Though I share the frustration about salmon declines in the Mattole expressed in Glen Councilman's July 9th letter, “Sea Lions Need the Management,” his argument doesn't add up. It goes -- “Sea lions have been killing many of the remaining Mattole River salmon. The people in the Mattole who have been working to save the salmon have failed to kill sea lions or let them be killed. They are thus responsible for the loss of the salmon.”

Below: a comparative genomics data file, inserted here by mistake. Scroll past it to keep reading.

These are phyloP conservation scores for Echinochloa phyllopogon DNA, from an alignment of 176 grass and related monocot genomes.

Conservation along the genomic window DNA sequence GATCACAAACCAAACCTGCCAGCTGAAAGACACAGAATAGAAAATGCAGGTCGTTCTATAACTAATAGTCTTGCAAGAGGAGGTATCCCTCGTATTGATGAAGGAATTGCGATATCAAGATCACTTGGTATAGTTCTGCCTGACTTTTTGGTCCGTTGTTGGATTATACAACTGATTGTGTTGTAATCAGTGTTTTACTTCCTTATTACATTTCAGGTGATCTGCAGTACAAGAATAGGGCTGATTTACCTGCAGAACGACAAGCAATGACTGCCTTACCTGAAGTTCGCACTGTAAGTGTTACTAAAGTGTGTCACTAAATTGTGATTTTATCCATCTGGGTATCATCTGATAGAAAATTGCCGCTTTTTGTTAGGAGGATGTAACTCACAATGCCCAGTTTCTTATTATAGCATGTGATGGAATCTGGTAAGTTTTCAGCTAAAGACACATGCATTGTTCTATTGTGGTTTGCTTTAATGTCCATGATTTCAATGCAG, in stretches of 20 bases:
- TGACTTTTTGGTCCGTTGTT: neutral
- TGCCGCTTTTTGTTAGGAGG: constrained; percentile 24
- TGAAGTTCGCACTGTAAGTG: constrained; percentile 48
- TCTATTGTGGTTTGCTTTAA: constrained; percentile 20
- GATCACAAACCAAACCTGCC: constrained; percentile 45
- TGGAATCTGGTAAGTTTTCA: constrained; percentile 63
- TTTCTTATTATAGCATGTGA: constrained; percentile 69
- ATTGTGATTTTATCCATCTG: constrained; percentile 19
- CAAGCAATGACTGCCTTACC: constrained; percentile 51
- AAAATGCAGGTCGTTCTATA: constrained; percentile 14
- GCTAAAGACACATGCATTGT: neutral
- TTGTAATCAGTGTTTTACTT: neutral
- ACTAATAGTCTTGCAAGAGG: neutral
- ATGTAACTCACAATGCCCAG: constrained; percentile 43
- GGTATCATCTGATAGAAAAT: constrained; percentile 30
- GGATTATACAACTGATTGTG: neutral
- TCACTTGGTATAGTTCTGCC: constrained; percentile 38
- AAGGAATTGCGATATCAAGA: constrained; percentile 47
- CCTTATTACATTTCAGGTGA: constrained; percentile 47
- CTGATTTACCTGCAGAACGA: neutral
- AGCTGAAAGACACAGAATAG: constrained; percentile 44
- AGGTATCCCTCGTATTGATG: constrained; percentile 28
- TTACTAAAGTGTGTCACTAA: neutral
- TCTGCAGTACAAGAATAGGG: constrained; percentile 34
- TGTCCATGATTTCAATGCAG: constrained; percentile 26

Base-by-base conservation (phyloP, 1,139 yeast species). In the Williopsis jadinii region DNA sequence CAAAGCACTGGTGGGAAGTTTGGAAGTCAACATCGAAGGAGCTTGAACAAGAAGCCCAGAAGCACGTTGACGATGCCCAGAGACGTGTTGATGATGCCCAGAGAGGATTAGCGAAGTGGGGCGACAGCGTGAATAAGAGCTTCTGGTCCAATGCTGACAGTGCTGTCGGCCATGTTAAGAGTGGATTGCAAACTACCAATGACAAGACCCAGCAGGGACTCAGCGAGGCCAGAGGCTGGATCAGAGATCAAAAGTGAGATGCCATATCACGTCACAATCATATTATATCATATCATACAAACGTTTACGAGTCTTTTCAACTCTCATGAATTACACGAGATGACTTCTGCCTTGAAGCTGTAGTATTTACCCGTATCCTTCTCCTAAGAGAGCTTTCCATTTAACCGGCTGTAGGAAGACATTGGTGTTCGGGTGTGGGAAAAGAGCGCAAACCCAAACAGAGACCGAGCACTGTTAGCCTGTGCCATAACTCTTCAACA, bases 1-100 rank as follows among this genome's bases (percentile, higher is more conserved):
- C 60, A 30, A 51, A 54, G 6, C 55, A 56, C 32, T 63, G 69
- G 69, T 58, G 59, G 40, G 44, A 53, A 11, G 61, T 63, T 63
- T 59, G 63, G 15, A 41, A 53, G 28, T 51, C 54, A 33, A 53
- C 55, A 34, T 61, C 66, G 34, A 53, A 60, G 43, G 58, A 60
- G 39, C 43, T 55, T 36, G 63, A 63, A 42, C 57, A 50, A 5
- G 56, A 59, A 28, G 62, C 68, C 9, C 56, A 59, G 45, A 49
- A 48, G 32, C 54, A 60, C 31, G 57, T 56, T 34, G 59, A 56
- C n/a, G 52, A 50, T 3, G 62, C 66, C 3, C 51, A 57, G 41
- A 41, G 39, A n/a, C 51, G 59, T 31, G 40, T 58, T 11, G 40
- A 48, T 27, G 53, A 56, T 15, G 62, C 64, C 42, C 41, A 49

Sorry, Glen. That's not the way it is. Here's just one bit of history that suggests the existence of alternative factors in salmon decline. I knew an old tree faller who, in the first year of the mid-70s drought (1974) when the big chinook were trapped in pools all over the North Coast waiting for rain to let them move upriver, bragged about killing 88 Mattole salmon over 20 pounds (he left the little ones alone). And he was just one guy. Salmon stocks, already in decline, took another nosedive after three consecutive years of this scenario -- heavy poaching on drought-stranded fish.

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